That the mass strike could erupt in Russia as it had done, and intertwine with socialist and democratic agitation, she saw not as a fact of nature but as a product of years of work by socialists. “The modern large capitalist development of Russia and the intellectual influence of social democracy [i.e., in the terminology of the day, the revolutionary Marxist party] exerted for a decade-and-a-half, which has encouraged and directed the economic struggle, have accomplished an important piece of cultural work..”

As Leon Trotsky explained: “Rosa herself never confined herself to the mere theory of spontaneity... [She] exerted herself to educate the revolutionary wing of the proletariat in advance and to bring it together organisationally as far as possible. In Poland [Luxemburg was Polish by origin, though mainly active in Germany] she built up a very rigid independent organization.

“The most that can be said is that in her historical-philosophical evaluation of the labour movement, the preparatory selection of the vanguard, in comparison with the mass actions that were to be expected, fell too short with Rosa; whereas Lenin — without consoling himself with the miracles of future actions — took the advanced workers and constantly and tirelessly welded them together into firm nuclei...”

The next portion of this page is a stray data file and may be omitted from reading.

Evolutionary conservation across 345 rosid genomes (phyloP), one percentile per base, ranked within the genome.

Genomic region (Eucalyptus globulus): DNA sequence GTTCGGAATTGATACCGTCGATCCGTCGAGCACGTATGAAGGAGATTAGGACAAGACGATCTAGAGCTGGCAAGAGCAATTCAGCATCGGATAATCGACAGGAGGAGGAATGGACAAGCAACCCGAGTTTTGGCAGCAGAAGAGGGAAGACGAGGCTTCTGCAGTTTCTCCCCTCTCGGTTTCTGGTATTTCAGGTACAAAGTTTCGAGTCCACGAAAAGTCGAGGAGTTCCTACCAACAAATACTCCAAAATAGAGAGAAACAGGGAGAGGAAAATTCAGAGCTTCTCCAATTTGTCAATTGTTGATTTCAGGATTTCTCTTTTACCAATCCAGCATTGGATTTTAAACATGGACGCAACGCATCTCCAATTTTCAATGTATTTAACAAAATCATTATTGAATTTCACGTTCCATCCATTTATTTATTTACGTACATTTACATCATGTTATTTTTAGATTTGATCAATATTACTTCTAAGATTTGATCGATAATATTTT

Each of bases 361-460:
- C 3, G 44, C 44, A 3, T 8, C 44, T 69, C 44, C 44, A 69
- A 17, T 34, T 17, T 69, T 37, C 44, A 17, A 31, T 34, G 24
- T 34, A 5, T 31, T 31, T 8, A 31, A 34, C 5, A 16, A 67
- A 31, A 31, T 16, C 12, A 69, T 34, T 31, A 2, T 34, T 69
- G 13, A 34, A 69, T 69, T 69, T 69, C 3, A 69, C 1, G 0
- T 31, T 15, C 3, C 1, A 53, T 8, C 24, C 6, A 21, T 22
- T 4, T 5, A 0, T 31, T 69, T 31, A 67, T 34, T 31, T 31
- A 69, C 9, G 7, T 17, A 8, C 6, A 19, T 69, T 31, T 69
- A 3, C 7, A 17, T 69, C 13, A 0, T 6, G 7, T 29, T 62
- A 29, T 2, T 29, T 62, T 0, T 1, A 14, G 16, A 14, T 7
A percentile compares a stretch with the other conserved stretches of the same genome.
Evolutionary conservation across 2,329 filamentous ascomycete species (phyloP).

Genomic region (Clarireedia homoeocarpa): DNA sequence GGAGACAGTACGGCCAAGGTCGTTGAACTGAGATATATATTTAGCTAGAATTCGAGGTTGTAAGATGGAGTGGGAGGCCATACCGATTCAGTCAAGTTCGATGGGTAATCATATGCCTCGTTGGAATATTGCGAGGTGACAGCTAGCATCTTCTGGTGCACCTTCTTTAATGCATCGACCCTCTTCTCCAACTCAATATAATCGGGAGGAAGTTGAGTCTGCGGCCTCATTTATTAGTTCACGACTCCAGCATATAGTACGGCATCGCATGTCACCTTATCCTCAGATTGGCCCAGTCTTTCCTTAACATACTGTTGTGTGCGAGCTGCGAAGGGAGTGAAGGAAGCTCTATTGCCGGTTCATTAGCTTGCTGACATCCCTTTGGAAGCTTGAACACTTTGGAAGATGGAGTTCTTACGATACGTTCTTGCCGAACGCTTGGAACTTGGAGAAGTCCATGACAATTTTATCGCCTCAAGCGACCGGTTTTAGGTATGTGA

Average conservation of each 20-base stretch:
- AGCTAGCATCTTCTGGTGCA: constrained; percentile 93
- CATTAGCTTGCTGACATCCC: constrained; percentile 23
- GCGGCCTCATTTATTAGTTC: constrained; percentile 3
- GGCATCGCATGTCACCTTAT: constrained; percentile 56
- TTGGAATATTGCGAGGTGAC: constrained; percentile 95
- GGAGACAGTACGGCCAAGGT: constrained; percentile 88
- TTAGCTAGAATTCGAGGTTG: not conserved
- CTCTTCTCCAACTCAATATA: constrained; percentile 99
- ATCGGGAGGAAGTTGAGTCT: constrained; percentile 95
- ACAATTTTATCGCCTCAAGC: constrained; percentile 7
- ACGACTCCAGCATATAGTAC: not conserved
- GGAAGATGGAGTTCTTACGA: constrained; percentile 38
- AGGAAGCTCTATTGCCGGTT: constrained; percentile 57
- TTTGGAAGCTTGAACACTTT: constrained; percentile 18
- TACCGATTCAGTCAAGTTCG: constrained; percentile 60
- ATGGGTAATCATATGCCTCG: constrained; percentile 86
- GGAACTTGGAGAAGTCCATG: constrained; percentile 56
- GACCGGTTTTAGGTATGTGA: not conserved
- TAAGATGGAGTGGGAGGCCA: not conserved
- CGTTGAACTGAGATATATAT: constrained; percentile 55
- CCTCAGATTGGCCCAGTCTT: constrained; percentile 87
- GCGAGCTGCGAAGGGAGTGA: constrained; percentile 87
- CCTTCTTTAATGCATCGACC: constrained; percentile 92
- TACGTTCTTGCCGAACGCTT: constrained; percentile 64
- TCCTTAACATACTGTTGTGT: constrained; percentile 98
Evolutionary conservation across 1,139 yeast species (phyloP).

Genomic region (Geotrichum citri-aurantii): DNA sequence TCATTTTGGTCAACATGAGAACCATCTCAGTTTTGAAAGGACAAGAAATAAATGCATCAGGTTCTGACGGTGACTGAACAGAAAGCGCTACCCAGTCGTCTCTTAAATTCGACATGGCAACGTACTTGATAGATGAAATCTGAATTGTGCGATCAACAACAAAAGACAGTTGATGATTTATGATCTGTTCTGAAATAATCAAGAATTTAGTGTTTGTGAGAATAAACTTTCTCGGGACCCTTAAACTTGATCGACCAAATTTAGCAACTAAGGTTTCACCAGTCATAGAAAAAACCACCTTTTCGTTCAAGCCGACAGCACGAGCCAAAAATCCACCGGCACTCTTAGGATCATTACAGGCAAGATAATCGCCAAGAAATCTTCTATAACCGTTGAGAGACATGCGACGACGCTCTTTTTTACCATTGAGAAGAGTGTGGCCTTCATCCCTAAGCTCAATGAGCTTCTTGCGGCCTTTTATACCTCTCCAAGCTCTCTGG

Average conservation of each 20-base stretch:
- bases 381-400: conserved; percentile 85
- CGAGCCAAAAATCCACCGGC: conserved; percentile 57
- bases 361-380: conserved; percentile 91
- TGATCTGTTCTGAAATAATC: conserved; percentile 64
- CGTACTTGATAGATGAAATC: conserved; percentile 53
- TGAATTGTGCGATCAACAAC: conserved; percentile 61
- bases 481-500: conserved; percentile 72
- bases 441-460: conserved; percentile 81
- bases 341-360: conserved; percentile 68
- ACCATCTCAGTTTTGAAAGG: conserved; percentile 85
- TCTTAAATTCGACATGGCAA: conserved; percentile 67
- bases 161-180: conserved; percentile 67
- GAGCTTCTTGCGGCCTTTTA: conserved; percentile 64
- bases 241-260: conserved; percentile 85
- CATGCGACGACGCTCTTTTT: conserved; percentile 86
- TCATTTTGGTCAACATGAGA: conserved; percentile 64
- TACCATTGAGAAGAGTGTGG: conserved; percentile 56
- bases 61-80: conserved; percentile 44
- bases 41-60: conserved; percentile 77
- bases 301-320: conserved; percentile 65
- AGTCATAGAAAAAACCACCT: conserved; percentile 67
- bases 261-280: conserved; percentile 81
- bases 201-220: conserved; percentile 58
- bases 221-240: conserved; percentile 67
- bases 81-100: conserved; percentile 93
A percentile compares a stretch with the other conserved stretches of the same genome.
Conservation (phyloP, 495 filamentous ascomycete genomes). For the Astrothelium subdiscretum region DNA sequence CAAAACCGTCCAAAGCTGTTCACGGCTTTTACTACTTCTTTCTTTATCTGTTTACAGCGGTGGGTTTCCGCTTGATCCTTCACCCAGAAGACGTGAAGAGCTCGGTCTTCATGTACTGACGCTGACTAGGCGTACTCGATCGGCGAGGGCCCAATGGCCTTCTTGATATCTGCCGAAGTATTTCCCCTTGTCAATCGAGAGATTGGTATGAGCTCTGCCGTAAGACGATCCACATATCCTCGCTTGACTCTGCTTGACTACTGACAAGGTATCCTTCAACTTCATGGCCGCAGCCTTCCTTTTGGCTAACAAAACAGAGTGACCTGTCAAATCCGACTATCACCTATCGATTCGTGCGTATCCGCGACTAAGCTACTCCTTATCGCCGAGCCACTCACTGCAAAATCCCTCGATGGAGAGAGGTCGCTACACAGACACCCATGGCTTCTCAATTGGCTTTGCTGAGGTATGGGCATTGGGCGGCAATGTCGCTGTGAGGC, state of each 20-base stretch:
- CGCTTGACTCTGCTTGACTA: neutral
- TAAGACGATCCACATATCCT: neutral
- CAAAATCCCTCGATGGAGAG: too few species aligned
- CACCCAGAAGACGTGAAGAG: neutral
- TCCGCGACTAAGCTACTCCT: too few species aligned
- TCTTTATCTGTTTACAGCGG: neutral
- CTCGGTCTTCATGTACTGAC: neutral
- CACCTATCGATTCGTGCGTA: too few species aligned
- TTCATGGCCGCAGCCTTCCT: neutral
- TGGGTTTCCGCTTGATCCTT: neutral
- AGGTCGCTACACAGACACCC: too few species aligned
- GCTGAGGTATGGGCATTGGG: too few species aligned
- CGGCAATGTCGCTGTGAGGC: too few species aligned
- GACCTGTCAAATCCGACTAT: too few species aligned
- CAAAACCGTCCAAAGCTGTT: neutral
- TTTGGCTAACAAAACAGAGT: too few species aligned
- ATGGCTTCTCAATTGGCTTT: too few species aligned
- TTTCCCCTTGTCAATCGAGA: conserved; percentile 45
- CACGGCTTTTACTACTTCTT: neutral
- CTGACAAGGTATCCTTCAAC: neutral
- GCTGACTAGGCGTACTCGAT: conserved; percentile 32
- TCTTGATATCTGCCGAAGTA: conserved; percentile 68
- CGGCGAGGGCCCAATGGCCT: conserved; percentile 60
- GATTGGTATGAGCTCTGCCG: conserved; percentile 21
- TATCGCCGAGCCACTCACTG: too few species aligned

In The Mass Strike Luxemburg explained: “To fix beforehand the cause and the moment from and in which the mass strikes in Germany will break out is not in the power of social democracy [the revolutionary Marxist party], because it is not in its power to bring about historical situations by resolutions at party congresses.

“But what it can and must do is to make clear the political tendencies, when they once appear, and to formulate them as resolute and consistent tactics. Man cannot keep historical events in check while making recipes for them, but he can see in advance their apparent calculable consequences and arrange his mode of action accordingly”.

She emphasised that when battle got under way, “the task of social democracy will then be to regulate its tactics, not by the most backward phases of development but by the most advanced”.

What are the lessons from Luxemburg’s discussion for today? To reject agitation for a general strike which makes it appear as a clever cure-all to escape the difficulties of current battles.

But equally, to watch out for the potential explosiveness of class struggle which can make immediate what previously seemed far-distant; not to let our thought be flattened by dispirited acceptance of the accomplished facts.